A study by the Immigrant Defense Project finds that the federal agency strategically targets New York courthouses for undocumented immigrant arrests— a move it claims will have a chilling effect on immigrants’ willingness to collaborate with courts across the state.
Before the ‘sanctuary’ concept became widespread, a short-lived federal program suspended a requirement that police cooperate with immigration enforcement authorities. In one of the first studies of the program’s impact, a researcher found it made Hispanic residents of Dallas more likely to reach out to cops.
Human trafficking and organized crime have increased since the administration toughened immigration policies, an immigration writer told an Oct. 9 John Jay conference. That’s made both legal and illegal immigrants—particularly women—vulnerable to exploitation, speakers said.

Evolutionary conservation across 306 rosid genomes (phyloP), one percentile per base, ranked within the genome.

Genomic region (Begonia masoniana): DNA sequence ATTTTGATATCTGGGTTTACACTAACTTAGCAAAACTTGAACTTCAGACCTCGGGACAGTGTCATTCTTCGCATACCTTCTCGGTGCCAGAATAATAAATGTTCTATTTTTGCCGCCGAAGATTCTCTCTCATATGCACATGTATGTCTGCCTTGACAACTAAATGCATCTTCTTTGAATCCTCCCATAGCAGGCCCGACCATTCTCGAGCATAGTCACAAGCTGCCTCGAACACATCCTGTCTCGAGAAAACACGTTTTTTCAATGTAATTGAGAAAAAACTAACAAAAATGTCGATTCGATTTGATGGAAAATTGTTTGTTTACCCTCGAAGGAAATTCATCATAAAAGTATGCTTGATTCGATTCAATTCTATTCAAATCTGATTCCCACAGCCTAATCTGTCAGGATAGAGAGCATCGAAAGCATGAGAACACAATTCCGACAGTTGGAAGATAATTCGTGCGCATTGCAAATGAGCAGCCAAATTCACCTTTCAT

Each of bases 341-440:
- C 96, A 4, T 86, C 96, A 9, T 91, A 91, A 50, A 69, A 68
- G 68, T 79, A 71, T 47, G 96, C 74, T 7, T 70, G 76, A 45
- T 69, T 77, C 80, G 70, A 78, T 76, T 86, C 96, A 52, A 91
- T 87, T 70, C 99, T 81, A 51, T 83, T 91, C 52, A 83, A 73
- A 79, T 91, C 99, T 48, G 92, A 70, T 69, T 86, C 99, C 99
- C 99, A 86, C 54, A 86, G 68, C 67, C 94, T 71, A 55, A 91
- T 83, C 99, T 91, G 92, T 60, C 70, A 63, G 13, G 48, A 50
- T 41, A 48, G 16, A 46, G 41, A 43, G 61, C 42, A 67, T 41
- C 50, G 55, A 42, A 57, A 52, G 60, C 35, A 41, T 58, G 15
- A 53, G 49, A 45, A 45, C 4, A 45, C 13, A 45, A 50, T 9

The president’s new order, following his Wednesday decision to end the practice of separating children from parents at detention centers, instructs Attorney General Jeff Sessions to ask for court approval to “detain alien families together.” Immigrant advocates say that is not a good solution to the problem.
A media investigation found that Pennsylvania troopers and some local officers were helping federal authorities round up immigrants for deportation, using tactics that raise questions about racial profiling and unlawful arrest.
The number of administrative arrests made by Immigration and Customs Enforcement (ICE) officials rose from 108,372 in 2016, to 139,552 in 2017, but they still remain at half the levels they were at between 2008 and 2012, according to the TRAC Immigration Project.
For Amada Morales, an undocumented immigrant from Guatemala who has taken refuge in a New York church with her family, it’s a question of life or death. Identified in an ICE database after a driving offense, she is subject to deportation and a return to a homeland where she believes her children’s lives would be in danger.